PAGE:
Tuesday, August 4, 2009

Yeah, That'll Show Them

The New York Times has an article on the fine that Bank of America (BoA) received from the SEC. Basically, Bank of America lied to its shareholders about the $5 billion dollars in bonuses that it paid Merrill Lynch employees after it merged with them.

In the middle of a $50 billion acquisition, and with taxpayer backstops and financing, BoA gave the people who had destroyed Merrill Lynch $5 billion in bonuses. And then they hid this fact from the people who owned Bank of America- the shareholders.

For this, the agency charged with regulating them fined them $33 million.

Does this sound a little off? It does to me. Let's put this in perspective by changing the absolute values of the numbers, but keeping the relative values the same.

This is as if BoA, after closing a $50,000 deal with an insolvent company, paid the employees of that insolvent company $5000 of government-backed money, and then lied to its shareholders about it. And to make sure that something like this never happens again, the SEC fines them $33 bucks.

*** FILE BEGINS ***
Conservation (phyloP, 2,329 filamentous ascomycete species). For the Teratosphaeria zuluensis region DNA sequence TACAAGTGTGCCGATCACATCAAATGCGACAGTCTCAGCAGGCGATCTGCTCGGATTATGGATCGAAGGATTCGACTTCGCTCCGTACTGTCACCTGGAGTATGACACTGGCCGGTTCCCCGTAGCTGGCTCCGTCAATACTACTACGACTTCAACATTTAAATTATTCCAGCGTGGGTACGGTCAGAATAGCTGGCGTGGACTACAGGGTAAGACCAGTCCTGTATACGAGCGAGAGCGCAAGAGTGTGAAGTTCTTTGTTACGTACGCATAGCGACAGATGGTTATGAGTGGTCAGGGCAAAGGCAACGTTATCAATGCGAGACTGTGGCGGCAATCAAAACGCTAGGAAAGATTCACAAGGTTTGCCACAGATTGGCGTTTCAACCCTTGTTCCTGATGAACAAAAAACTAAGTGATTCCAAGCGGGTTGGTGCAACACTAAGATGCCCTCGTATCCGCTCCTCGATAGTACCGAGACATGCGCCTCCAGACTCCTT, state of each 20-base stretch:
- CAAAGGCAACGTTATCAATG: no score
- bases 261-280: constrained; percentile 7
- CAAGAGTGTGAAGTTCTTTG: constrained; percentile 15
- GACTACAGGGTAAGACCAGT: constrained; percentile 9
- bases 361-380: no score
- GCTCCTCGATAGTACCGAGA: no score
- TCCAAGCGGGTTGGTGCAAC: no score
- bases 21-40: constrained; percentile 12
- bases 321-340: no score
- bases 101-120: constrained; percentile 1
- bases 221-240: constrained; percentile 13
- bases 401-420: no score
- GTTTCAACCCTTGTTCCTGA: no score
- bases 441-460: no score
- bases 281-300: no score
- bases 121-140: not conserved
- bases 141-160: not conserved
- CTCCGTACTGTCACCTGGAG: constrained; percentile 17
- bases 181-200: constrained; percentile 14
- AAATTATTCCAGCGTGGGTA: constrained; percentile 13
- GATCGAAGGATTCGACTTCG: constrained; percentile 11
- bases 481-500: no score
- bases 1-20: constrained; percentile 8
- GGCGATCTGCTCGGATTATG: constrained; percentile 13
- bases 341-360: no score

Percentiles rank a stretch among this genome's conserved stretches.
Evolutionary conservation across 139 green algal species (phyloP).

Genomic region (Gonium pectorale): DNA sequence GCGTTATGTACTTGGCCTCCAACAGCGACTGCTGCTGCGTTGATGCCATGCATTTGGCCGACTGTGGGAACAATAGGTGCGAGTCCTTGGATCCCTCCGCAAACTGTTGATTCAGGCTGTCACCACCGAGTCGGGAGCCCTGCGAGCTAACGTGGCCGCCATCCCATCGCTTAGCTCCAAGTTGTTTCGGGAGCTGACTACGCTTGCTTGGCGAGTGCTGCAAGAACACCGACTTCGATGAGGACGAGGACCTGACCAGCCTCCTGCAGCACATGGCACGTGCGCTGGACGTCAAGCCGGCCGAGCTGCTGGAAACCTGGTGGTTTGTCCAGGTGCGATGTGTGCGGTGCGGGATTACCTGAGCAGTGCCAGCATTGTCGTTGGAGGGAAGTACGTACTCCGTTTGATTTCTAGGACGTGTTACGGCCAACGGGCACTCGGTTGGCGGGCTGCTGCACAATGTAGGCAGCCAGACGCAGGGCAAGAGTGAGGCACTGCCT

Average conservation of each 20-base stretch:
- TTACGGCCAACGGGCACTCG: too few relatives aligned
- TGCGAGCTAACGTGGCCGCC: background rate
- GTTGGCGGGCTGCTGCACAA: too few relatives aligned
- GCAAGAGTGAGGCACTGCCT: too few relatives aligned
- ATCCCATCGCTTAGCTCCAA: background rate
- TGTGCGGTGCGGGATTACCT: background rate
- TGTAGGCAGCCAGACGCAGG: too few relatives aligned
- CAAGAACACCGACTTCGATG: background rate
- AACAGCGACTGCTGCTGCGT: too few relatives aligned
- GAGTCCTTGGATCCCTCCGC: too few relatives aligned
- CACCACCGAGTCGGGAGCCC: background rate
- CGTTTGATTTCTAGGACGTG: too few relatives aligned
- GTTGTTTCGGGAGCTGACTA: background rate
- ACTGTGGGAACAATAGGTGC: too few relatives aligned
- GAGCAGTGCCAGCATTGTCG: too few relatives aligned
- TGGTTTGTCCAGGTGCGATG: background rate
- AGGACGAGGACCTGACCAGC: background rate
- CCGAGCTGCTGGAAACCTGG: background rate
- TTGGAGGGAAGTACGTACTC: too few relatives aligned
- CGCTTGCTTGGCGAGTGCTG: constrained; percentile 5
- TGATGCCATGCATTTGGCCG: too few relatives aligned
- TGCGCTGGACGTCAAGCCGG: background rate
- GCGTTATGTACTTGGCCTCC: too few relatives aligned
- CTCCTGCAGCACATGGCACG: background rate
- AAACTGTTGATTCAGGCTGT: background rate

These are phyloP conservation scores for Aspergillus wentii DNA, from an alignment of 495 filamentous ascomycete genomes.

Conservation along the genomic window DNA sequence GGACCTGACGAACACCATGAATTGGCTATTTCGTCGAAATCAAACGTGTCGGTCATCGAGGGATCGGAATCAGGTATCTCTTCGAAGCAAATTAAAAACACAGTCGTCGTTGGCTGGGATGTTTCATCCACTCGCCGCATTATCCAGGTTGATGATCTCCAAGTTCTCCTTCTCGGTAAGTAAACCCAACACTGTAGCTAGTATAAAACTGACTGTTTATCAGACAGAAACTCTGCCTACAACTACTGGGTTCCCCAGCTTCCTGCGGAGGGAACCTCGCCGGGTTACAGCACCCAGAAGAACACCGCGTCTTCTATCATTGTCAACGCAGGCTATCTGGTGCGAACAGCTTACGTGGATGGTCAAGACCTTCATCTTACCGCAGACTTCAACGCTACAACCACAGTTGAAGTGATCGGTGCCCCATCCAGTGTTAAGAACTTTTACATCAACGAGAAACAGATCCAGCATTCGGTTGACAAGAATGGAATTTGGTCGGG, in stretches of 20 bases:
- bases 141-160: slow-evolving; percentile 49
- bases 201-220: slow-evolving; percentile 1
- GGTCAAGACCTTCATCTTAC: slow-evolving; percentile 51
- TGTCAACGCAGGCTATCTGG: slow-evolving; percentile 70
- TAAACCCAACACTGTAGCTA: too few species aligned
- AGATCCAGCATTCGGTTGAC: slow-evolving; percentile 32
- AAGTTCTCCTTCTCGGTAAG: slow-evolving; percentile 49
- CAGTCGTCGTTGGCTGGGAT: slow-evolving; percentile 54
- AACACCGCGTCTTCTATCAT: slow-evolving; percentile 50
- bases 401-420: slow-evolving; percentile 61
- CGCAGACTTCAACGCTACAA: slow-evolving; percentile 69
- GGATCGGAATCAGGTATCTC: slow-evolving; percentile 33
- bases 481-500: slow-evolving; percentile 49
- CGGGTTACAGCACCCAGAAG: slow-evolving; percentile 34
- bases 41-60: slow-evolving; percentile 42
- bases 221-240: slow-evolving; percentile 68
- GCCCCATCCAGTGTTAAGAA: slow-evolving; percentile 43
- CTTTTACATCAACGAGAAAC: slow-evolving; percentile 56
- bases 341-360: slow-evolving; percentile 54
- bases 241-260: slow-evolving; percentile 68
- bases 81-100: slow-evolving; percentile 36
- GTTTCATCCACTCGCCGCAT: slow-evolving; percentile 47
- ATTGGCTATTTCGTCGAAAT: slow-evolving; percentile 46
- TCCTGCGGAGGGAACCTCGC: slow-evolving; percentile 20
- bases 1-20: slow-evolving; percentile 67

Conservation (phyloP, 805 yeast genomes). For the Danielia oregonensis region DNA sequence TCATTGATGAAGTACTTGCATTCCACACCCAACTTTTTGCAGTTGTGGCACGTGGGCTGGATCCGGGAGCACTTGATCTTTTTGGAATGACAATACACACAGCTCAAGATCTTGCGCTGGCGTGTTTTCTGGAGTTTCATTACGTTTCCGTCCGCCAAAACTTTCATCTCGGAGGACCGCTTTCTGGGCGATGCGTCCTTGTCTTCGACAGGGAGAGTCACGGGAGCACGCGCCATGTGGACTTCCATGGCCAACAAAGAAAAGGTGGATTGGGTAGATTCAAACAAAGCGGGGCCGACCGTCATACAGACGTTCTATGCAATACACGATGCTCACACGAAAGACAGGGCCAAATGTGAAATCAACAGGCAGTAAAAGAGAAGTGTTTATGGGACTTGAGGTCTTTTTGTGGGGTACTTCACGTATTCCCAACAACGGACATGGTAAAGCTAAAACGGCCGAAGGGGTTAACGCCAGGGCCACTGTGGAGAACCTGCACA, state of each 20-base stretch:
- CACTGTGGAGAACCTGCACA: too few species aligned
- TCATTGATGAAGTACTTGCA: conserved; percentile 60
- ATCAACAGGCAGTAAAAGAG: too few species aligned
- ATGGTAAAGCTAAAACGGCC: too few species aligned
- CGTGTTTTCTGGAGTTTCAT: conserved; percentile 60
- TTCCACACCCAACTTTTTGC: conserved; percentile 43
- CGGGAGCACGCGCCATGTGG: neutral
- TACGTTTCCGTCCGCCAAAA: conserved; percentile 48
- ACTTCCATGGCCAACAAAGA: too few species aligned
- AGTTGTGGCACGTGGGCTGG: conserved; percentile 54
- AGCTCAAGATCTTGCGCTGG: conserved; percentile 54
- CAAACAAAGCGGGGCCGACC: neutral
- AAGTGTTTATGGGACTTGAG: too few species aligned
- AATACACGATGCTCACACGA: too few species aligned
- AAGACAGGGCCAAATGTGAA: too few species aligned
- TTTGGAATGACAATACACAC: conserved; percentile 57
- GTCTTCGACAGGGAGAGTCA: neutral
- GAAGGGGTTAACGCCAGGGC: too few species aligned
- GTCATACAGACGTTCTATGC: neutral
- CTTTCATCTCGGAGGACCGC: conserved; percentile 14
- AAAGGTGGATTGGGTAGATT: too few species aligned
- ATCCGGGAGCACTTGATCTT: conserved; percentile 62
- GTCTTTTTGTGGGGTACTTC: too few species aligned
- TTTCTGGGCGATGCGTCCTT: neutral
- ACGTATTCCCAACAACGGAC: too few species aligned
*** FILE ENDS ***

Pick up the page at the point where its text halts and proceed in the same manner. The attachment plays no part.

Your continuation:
This is worse then no fine at all. This essentially legitimizes that kind of behavior by telling executives that "it's fine, just pay the fine", thereby removing even the social stigma of ripping people off.

Ugh. Who are we kidding? On Wall Street, the social stigma comes from not ripping people off.


This reminds of something I've wanted to take about for a while-the regressive nature of fines. How can it possibly make sense for a crime to carry the same fine, regardless of the financial situation of the person who committed it? If a fine is supposed to be punitive, then it will obviously be far more punitive to a poor person that to a rich one. What justice does this serve?

Fines are a great way for rich people to avoid jail time. I think we should do away with them. If it's a crime, let's people in jail, or censure them publicly. But let's not allow two standards of punishment to apply.

At the very least, a $1000 fine for someone who makes $25,000 per year should translate to a $100,000 fine for someone who makes $2.5 million.

No comments:

Post a Comment